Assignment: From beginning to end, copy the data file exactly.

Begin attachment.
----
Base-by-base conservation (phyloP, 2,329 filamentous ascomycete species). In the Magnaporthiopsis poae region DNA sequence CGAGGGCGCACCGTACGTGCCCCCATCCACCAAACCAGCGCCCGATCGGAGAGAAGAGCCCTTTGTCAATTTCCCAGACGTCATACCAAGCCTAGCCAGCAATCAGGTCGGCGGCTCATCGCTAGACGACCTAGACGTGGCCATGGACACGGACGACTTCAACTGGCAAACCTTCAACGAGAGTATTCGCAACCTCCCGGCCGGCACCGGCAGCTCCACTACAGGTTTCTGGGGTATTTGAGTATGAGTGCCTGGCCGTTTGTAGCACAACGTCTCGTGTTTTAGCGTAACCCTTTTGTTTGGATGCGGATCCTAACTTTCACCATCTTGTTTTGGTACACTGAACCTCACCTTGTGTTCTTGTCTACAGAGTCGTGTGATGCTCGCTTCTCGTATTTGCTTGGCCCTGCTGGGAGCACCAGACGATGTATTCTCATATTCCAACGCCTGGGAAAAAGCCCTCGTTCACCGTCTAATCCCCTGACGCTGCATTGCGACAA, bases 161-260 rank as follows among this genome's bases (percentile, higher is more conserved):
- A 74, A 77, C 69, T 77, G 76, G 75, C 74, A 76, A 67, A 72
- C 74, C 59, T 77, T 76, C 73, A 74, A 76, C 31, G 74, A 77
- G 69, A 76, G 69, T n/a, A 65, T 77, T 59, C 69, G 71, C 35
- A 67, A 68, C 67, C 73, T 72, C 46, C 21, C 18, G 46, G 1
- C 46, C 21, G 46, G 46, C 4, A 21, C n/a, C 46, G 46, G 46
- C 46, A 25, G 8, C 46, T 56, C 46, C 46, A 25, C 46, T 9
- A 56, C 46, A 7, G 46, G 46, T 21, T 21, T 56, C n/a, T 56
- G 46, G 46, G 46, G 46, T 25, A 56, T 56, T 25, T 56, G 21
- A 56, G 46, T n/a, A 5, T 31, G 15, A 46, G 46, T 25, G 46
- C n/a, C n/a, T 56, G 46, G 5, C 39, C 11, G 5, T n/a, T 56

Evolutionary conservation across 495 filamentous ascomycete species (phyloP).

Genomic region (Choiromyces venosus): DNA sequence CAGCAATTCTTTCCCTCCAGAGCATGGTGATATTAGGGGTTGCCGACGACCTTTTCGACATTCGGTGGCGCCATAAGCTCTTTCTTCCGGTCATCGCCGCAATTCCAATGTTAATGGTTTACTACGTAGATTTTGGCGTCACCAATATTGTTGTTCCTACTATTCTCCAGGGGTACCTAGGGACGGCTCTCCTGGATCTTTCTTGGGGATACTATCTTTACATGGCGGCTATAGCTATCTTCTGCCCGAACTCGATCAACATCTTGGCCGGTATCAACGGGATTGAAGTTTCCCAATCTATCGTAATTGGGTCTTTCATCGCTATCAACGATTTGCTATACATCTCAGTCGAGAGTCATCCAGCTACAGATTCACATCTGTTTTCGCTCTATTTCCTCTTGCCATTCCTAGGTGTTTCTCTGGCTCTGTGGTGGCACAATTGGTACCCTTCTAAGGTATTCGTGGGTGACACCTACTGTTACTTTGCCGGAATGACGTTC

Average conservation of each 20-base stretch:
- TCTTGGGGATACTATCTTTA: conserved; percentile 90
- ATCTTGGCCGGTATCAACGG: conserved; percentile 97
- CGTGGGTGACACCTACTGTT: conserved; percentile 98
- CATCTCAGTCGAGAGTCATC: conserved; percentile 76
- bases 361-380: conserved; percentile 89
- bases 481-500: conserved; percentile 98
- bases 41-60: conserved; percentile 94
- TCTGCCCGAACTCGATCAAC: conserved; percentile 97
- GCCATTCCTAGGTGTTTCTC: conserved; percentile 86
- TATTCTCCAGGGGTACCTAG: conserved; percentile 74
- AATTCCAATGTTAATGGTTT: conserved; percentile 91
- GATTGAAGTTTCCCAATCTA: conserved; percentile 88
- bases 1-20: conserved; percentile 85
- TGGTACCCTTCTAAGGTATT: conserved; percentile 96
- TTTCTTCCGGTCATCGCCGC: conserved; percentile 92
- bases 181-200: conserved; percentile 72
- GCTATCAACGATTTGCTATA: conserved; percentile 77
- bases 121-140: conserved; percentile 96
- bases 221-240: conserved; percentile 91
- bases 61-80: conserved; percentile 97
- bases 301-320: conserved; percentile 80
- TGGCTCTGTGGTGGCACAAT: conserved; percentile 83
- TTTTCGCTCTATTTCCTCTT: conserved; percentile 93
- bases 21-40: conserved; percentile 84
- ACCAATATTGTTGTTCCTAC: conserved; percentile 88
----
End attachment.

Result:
Base-by-base conservation (phyloP, 2,329 filamentous ascomycete species). In the Magnaporthiopsis poae region DNA sequence CGAGGGCGCACCGTACGTGCCCCCATCCACCAAACCAGCGCCCGATCGGAGAGAAGAGCCCTTTGTCAATTTCCCAGACGTCATACCAAGCCTAGCCAGCAATCAGGTCGGCGGCTCATCGCTAGACGACCTAGACGTGGCCATGGACACGGACGACTTCAACTGGCAAACCTTCAACGAGAGTATTCGCAACCTCCCGGCCGGCACCGGCAGCTCCACTACAGGTTTCTGGGGTATTTGAGTATGAGTGCCTGGCCGTTTGTAGCACAACGTCTCGTGTTTTAGCGTAACCCTTTTGTTTGGATGCGGATCCTAACTTTCACCATCTTGTTTTGGTACACTGAACCTCACCTTGTGTTCTTGTCTACAGAGTCGTGTGATGCTCGCTTCTCGTATTTGCTTGGCCCTGCTGGGAGCACCAGACGATGTATTCTCATATTCCAACGCCTGGGAAAAAGCCCTCGTTCACCGTCTAATCCCCTGACGCTGCATTGCGACAA, bases 161-260 rank as follows among this genome's bases (percentile, higher is more conserved):
- A 74, A 77, C 69, T 77, G 76, G 75, C 74, A 76, A 67, A 72
- C 74, C 59, T 77, T 76, C 73, A 74, A 76, C 31, G 74, A 77
- G 69, A 76, G 69, T n/a, A 65, T 77, T 59, C 69, G 71, C 35
- A 67, A 68, C 67, C 73, T 72, C 46, C 21, C 18, G 46, G 1
- C 46, C 21, G 46, G 46, C 4, A 21, C n/a, C 46, G 46, G 46
- C 46, A 25, G 8, C 46, T 56, C 46, C 46, A 25, C 46, T 9
- A 56, C 46, A 7, G 46, G 46, T 21, T 21, T 56, C n/a, T 56
- G 46, G 46, G 46, G 46, T 25, A 56, T 56, T 25, T 56, G 21
- A 56, G 46, T n/a, A 5, T 31, G 15, A 46, G 46, T 25, G 46
- C n/a, C n/a, T 56, G 46, G 5, C 39, C 11, G 5, T n/a, T 56

Evolutionary conservation across 495 filamentous ascomycete species (phyloP).

Genomic region (Choiromyces venosus): DNA sequence CAGCAATTCTTTCCCTCCAGAGCATGGTGATATTAGGGGTTGCCGACGACCTTTTCGACATTCGGTGGCGCCATAAGCTCTTTCTTCCGGTCATCGCCGCAATTCCAATGTTAATGGTTTACTACGTAGATTTTGGCGTCACCAATATTGTTGTTCCTACTATTCTCCAGGGGTACCTAGGGACGGCTCTCCTGGATCTTTCTTGGGGATACTATCTTTACATGGCGGCTATAGCTATCTTCTGCCCGAACTCGATCAACATCTTGGCCGGTATCAACGGGATTGAAGTTTCCCAATCTATCGTAATTGGGTCTTTCATCGCTATCAACGATTTGCTATACATCTCAGTCGAGAGTCATCCAGCTACAGATTCACATCTGTTTTCGCTCTATTTCCTCTTGCCATTCCTAGGTGTTTCTCTGGCTCTGTGGTGGCACAATTGGTACCCTTCTAAGGTATTCGTGGGTGACACCTACTGTTACTTTGCCGGAATGACGTTC

Average conservation of each 20-base stretch:
- TCTTGGGGATACTATCTTTA: conserved; percentile 90
- ATCTTGGCCGGTATCAACGG: conserved; percentile 97
- CGTGGGTGACACCTACTGTT: conserved; percentile 98
- CATCTCAGTCGAGAGTCATC: conserved; percentile 76
- bases 361-380: conserved; percentile 89
- bases 481-500: conserved; percentile 98
- bases 41-60: conserved; percentile 94
- TCTGCCCGAACTCGATCAAC: conserved; percentile 97
- GCCATTCCTAGGTGTTTCTC: conserved; percentile 86
- TATTCTCCAGGGGTACCTAG: conserved; percentile 74
- AATTCCAATGTTAATGGTTT: conserved; percentile 91
- GATTGAAGTTTCCCAATCTA: conserved; percentile 88
- bases 1-20: conserved; percentile 85
- TGGTACCCTTCTAAGGTATT: conserved; percentile 96
- TTTCTTCCGGTCATCGCCGC: conserved; percentile 92
- bases 181-200: conserved; percentile 72
- GCTATCAACGATTTGCTATA: conserved; percentile 77
- bases 121-140: conserved; percentile 96
- bases 221-240: conserved; percentile 91
- bases 61-80: conserved; percentile 97
- bases 301-320: conserved; percentile 80
- TGGCTCTGTGGTGGCACAAT: conserved; percentile 83
- TTTTCGCTCTATTTCCTCTT: conserved; percentile 93
- bases 21-40: conserved; percentile 84
- ACCAATATTGTTGTTCCTAC: conserved; percentile 88